A survey of endodontic residents' attitudes about a career in dental education

Michael A. McNally, David G. Dunning, Brian M. Lange, Tom G. Gound

Research output: Contribution to journalArticlepeer-review

12 Scopus citations


There is an increasing demand for qualified educators throughout American dental schools. A survey designed to identify reasons for interest or lack of interest in education as a career was sent to all first and second year endodontic residents enrolled in the United States in 1999. Seventy-four percent of the 392 students responded (224 men and 65 women). The survey results were analyzed using descriptive statistics and Chi-square tests. Ninety-three percent of the respondents reported an interest in teaching on a part time basis, and of those, 51% were willing to teach 1.5 days/week, but only 16% were willing to teach more than 1.5 days/week. The survey included a list of eight potential reasons for not being interested in a career in education and respondents were asked to mark their top three. Low salaries for teachers was the most frequently chosen reason (70%), 51% listed educational debt, and 31% listed desire to be their own boss or lack of interest in research. Students were also asked to choose the top three reasons for interest in dental education from a list of seven reasons. Enjoyment of clinical teaching was the most frequently selected reason (41%): 32% included enjoying working with others in the field and 24% listed enjoyment of the university atmosphere.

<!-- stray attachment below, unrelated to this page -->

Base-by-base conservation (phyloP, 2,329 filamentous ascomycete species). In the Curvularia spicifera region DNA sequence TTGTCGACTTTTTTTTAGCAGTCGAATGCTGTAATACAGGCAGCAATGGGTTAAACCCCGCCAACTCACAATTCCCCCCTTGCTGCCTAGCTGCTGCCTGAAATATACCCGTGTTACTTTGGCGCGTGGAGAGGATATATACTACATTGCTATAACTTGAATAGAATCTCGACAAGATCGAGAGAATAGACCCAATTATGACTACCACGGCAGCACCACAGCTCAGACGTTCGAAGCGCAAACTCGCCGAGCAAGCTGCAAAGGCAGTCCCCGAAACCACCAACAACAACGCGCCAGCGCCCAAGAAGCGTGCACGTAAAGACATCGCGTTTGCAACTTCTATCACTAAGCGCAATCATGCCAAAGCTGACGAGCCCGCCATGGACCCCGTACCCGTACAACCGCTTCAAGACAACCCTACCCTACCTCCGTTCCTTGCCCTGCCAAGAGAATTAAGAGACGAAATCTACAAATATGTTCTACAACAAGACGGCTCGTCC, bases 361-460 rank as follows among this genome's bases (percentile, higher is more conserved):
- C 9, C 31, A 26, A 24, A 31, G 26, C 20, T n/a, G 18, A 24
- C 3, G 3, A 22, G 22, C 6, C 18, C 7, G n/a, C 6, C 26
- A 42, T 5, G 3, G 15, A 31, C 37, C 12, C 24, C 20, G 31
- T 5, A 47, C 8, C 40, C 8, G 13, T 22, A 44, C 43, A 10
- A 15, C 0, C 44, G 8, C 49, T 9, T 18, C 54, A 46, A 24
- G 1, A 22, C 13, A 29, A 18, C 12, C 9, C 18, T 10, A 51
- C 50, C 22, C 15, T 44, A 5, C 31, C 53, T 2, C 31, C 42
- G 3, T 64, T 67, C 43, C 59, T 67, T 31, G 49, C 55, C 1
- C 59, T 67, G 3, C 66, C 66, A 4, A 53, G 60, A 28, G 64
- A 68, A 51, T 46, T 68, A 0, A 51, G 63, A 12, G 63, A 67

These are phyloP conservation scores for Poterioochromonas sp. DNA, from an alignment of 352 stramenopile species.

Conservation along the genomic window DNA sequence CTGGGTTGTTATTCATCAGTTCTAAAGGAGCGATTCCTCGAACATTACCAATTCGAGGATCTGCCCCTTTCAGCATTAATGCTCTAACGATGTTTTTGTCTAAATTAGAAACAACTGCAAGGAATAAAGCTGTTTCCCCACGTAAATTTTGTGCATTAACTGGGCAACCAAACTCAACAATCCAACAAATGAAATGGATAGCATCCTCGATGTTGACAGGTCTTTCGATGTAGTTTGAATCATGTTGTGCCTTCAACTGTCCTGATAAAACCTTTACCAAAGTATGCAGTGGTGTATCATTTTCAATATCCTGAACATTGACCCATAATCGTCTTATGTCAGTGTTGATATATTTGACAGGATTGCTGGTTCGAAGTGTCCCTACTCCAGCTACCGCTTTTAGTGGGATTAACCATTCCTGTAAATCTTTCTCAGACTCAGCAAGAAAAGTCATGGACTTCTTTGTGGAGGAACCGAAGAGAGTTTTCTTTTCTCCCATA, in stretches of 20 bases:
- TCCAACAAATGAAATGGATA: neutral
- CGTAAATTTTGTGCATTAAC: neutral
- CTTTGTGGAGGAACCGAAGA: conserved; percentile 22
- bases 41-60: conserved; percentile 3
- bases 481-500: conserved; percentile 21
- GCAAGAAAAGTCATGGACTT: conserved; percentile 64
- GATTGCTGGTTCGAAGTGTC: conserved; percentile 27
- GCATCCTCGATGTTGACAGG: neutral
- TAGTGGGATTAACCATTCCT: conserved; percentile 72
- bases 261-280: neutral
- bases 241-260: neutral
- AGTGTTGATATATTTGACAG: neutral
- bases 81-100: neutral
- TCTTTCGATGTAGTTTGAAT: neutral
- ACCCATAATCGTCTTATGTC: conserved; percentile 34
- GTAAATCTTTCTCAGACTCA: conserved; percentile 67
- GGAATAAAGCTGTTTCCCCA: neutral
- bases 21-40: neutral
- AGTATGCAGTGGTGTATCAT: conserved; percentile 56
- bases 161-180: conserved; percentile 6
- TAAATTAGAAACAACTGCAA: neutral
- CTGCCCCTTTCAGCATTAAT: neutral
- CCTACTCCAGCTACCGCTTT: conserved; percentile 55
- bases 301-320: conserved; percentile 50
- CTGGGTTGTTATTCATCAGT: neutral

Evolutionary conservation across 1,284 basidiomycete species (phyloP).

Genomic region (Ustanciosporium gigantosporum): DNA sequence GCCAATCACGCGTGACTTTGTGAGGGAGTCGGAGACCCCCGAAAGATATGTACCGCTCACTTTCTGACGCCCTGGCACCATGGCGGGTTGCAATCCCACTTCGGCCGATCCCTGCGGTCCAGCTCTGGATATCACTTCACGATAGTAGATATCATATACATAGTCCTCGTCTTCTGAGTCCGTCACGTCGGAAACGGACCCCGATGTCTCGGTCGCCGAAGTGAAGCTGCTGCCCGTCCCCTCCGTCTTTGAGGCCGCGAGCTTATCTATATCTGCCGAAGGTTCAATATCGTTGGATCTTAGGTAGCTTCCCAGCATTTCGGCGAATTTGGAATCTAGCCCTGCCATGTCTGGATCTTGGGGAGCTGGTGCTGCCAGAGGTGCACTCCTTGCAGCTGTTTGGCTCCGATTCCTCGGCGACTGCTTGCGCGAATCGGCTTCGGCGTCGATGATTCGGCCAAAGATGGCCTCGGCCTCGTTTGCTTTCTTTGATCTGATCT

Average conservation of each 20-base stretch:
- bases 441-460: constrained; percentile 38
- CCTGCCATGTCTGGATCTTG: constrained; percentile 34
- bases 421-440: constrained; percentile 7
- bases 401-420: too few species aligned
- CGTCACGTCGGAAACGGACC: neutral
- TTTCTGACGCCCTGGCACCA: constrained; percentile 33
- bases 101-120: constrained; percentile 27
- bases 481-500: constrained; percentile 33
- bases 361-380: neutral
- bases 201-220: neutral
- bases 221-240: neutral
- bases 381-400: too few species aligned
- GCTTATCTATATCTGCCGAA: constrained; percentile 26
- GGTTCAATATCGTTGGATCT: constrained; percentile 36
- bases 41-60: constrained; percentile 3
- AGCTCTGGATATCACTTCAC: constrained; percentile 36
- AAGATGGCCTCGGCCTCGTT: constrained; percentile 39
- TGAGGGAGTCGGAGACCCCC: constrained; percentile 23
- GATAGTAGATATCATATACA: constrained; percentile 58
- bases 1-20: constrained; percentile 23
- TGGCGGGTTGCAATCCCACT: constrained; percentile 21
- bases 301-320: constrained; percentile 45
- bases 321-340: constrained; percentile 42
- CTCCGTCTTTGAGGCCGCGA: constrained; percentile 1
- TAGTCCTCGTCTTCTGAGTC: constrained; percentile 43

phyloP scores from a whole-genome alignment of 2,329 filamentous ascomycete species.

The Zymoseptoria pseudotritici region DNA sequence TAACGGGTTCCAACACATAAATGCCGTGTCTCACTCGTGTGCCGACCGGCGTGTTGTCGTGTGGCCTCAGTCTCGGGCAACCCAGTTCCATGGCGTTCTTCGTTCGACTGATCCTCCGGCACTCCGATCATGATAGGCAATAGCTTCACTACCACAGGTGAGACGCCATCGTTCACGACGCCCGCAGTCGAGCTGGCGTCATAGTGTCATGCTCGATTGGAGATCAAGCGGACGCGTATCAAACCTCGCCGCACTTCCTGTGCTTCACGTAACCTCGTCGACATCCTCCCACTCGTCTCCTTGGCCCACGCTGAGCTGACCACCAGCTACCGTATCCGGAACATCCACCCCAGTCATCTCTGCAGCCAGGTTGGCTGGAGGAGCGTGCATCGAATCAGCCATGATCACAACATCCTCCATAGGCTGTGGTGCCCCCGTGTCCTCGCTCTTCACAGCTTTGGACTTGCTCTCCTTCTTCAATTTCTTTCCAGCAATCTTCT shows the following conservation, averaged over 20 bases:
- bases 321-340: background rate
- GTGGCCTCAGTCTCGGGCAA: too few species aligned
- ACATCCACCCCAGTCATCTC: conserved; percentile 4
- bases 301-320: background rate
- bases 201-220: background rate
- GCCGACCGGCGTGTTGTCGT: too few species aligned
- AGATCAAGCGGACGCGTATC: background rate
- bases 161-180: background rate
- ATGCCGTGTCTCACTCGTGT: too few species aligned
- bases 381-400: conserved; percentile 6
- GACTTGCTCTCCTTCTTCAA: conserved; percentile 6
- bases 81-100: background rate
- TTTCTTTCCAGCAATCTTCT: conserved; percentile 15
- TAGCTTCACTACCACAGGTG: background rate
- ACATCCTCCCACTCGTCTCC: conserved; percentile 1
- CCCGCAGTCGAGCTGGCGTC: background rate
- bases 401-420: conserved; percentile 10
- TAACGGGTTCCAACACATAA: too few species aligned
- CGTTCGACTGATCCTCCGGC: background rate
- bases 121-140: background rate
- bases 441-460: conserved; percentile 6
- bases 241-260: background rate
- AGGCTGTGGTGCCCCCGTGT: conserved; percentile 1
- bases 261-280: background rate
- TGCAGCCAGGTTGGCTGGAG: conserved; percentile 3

Original languageEnglish (US)
Pages (from-to)592-594
Number of pages3
JournalJournal of endodontics
Issue number8
StatePublished - Aug 2002
Externally publishedYes

ASJC Scopus subject areas

  • General Dentistry


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